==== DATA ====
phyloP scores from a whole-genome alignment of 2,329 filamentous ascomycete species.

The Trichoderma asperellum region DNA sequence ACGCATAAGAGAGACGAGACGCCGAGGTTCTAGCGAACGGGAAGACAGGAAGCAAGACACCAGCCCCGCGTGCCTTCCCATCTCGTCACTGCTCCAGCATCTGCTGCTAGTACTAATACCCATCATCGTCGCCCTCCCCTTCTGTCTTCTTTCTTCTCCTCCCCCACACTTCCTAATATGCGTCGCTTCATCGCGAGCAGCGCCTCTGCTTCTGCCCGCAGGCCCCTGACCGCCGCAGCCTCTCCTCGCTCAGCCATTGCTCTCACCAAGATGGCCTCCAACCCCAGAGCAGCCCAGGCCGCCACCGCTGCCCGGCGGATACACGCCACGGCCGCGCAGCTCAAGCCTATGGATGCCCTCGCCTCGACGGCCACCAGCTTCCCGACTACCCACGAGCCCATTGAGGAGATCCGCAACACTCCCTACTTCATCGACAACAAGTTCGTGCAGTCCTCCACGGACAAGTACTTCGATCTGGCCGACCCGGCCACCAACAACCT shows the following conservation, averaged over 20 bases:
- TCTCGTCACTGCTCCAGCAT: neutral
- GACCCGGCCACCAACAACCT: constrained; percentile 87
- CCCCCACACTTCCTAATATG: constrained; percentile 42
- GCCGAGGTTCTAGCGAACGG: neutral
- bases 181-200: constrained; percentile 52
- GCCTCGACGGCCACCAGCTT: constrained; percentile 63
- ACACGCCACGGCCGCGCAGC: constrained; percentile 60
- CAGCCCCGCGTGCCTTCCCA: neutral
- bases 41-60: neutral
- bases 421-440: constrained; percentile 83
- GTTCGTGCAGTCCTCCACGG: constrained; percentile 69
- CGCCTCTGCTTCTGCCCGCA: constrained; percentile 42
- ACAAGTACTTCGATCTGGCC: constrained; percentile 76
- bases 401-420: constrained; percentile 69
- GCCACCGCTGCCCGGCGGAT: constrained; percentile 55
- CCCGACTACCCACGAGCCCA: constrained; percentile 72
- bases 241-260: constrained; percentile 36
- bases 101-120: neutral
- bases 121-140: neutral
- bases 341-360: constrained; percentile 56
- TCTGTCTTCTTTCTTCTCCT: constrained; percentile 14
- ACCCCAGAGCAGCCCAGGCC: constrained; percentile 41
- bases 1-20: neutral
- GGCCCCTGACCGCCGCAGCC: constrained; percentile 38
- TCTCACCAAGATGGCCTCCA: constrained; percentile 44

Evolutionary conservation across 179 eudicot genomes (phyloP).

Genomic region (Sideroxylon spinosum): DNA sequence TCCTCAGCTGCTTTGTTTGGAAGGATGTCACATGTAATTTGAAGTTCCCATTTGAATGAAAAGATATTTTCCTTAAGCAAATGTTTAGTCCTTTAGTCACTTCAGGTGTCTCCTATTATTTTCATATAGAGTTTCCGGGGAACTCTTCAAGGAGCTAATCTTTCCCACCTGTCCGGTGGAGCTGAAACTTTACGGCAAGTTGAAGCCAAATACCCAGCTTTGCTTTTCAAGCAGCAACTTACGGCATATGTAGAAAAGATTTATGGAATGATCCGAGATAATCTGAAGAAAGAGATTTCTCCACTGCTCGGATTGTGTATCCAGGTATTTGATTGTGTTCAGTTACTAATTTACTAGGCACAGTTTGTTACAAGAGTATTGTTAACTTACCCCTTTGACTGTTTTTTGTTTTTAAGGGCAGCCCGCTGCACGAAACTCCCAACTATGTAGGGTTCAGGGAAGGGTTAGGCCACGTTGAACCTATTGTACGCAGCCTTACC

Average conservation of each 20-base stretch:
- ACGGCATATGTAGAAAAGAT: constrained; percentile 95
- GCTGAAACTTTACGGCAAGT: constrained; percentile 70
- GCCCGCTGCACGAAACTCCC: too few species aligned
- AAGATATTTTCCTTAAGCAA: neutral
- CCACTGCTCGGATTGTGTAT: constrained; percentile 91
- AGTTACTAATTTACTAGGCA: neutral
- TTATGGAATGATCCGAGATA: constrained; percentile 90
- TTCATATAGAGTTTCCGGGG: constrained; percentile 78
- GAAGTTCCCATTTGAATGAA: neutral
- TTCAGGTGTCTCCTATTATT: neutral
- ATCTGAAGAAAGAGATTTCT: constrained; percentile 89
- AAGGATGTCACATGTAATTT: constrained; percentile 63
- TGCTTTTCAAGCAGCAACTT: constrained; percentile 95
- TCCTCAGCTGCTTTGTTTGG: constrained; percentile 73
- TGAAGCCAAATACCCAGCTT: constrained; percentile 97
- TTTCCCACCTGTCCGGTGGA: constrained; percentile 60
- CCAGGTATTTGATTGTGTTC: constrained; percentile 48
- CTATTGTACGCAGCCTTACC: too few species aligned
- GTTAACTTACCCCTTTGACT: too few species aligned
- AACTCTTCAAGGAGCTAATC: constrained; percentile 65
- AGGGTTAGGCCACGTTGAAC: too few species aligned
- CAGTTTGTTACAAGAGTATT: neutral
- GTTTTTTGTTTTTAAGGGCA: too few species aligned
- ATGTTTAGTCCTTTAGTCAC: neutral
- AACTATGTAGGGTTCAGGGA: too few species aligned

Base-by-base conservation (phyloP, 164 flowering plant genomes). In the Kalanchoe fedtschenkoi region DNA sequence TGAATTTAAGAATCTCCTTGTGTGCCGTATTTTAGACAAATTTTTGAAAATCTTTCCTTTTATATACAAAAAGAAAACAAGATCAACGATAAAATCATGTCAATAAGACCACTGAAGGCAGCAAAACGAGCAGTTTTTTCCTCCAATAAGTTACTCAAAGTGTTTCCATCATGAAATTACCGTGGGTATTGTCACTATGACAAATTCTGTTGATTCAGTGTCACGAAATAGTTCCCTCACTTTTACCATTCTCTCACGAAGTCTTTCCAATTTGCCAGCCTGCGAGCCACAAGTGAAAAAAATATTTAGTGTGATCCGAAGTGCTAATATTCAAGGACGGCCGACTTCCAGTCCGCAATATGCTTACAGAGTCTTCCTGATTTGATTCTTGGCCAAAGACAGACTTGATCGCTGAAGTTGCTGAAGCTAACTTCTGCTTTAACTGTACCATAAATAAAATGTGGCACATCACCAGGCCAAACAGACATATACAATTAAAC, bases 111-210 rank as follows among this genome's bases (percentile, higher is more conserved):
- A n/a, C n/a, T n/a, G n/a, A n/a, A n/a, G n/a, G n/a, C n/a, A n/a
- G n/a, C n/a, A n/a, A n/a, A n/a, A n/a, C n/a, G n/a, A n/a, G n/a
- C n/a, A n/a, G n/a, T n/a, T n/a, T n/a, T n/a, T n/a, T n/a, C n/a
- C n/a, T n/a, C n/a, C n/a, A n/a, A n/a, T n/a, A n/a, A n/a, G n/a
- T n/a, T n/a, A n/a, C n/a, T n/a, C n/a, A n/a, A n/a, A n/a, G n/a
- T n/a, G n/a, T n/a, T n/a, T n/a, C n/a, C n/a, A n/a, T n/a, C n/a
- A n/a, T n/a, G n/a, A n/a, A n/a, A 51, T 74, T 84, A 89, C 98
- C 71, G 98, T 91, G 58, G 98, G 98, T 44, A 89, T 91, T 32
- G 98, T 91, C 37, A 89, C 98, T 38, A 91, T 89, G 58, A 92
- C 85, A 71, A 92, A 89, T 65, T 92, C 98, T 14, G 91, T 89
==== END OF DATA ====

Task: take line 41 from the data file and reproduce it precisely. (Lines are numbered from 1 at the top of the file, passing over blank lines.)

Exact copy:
- ATCTGAAGAAAGAGATTTCT: constrained; percentile 89